After this we head towards our next destination – The 1500-year-old Yúngāng Grottoes, a UNESCO World Heritage Site. These mountain-side caves and recesses are filled with 51,000 Buddhist statues – the largest being a 56-foot Seated Buddha while the smallest is only a few centimetres tall. The thought of how such accurate and precise buddha statues were made back in the ancient times is bound to cross your mind several times. I cannot question enough how people then could carve through stone and make such gigantic statues. We saw the Nine Dragon screen next located in the middle of the city, followed by fortification ruins which was just huge and beautiful!

Later we also made a visit to a local noodle shop but I ate KFC instead [no judgement please] because i don’t like noodles thankyouverymuch. Got back to Beijing the next day which felt great. Out of all the other cities in China this city is home to me. And it feels great to be back here each time.

3 Reasons Why You Should Learn Mandarin

你好!The following are a few facts you may already have heard of:

  • One fifth of the planet speaks Chinese. Mandarin Chinese is the mother tongue of over 873 million people, making it the most widely spoken first language in the world.
  • In addition to the People’s Republic of China and Taiwan, Mandarin Chinese is also spoken in the important and influential Chinese communities of Indonesia, Thailand, Malaysia, Singapore, Brunei, the Philippines, and Mongolia.

Now, join me for some surprising facts.

Chinese has a relatively uncomplicated grammar

Hard to believe eh?

Unlike French, German or English, Chinese has no verb conjugation (there is no need to memorize verb tenses!) and no noun declension (e.g., gender and number distinctions).

For example, while someone learning English has to learn different verb forms like “see/saw/seen,” all you need to do in Chinese is just to remember one word: kan. While in English you have to distinguish between “cat” and “cats,” in Chinese there is only one form: mao. (Chinese conveys these distinctions of tense and number in other ways, of course.)

The basic word order of Chinese is subject — verb — object, exactly as in English. A large number of the key terms of Mandarin Chinese (such as the terms for state, health, science, party, inflation, and even literature) have been formed as translations of English concepts. You are entering a different culture, but the content of many of the modern key concepts is familiar.

“Do you understand the words coming out of my mouth?!” my favourite line from the Rush Hour movie

The fact is Chinese people, unlike most of the rest, have put their foot down and given first priority to their own language instead of a foreign language like- English, so no wonder Chinese is the most popular language in the world. More than one billion people in the People’s Republic of China (PRC), Hong Kong, Taiwan, and other places in East Asia speak Chinese. Significant populations of people who speak Chinese also live in urban centers around the world. For example, San Francisco has the largest Chinese-speaking population of any city outside of China.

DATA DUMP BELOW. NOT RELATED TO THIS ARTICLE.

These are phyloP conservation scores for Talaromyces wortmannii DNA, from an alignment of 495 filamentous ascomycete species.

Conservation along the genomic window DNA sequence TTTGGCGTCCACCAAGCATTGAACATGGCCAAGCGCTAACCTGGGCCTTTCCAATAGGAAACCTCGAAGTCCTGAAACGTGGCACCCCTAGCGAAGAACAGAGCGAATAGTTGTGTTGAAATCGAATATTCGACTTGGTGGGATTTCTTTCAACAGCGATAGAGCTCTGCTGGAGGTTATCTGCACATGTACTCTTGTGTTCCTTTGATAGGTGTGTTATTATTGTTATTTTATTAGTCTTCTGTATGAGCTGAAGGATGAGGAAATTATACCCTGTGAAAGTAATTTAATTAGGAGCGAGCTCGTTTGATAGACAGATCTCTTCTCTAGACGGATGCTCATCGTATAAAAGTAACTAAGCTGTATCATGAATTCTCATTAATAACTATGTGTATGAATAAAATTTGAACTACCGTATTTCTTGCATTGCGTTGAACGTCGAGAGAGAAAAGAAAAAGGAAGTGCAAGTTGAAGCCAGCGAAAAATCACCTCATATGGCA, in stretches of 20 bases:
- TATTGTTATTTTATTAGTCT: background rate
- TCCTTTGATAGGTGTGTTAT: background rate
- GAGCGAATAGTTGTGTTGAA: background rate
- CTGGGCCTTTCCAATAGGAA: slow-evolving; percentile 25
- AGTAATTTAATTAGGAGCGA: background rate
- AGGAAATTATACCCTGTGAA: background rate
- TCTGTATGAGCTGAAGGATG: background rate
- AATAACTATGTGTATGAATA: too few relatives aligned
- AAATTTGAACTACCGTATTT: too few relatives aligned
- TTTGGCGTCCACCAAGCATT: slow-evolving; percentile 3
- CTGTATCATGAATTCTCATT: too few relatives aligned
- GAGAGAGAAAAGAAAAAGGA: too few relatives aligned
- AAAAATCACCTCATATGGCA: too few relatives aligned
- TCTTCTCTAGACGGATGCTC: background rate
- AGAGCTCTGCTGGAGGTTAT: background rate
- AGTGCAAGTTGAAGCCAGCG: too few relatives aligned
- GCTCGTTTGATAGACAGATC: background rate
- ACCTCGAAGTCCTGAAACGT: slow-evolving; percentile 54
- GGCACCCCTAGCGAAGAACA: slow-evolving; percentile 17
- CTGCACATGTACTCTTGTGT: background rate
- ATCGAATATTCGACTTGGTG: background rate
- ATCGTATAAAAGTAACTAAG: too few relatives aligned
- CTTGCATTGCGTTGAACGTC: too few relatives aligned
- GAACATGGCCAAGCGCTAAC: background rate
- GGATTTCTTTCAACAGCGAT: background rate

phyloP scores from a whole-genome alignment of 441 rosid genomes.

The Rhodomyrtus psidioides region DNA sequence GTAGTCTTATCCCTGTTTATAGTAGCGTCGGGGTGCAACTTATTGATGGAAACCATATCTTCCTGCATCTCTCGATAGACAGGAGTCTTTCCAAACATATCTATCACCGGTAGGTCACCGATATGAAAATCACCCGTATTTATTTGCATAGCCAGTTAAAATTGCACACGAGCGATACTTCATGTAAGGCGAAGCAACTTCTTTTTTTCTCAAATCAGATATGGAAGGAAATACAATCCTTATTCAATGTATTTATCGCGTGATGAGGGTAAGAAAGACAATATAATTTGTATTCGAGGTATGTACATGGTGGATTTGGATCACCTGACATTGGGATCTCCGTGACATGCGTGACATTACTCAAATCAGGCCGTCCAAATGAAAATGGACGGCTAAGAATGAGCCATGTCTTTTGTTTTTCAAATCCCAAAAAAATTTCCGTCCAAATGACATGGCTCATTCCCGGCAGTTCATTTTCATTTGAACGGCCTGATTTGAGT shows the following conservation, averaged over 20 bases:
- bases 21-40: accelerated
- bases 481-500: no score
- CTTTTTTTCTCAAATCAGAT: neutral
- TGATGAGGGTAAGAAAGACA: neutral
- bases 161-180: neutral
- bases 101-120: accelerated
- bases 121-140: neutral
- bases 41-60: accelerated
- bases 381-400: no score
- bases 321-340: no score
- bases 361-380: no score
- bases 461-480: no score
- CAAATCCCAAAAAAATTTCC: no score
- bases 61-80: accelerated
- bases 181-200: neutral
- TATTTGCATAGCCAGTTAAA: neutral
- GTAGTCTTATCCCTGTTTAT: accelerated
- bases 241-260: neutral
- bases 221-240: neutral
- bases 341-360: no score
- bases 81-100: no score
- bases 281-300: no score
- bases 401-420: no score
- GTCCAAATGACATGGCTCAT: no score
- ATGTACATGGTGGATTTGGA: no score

Chinese actually consists of a large number of dialects which share a written language but are mutually unintelligible when spoken. Because of this, some linguists consider them separate languages instead of dialects. Mandarin Chinese is the official language of the People’s Republic of China and Taiwan, and it is the most widely-spoken form of Chinese. Other important linguistic groups include Cantonese, Wu, Xiang, Hakka, Min, and Gan. Within each group, many variations in spoken language occur. It is said that speakers from one area may not understand those who live only a few miles away.

One of the first things you notice about the language are the characters, some of them are even pictographic, as mentioned in my article called “For the love of China.

Chinese belongs to the Sino-Tibetan language family, which also includes Tibetan, Karen, and Lolo-Burmese. The Chinese language has influenced many of the other languages of East Asia. Written Chinese originated more than 4,000 years ago and remained relatively stable until the People’s Republic of China decided on a campaign to make it easier to read Chinese by simplifying the characters (Thank God!), which can have as many as 30 strokes. To date, the simplified Chinese characters have been adopted only in the PRC and Singapore, but Hong Kong may start to use them, following its 1997 reunification with the mainland.

Another change initiated in the PRC is the widespread use of Pinyin, a system of transliteration, representing the sounds of the Chinese language using the Latin alphabet. The Chinese government has expressed interest in eventually replacing the character system with a phonetic alphabet, but to date Chinese characters remain the standard in communication. The written Chinese language consists of about 40,000 characters.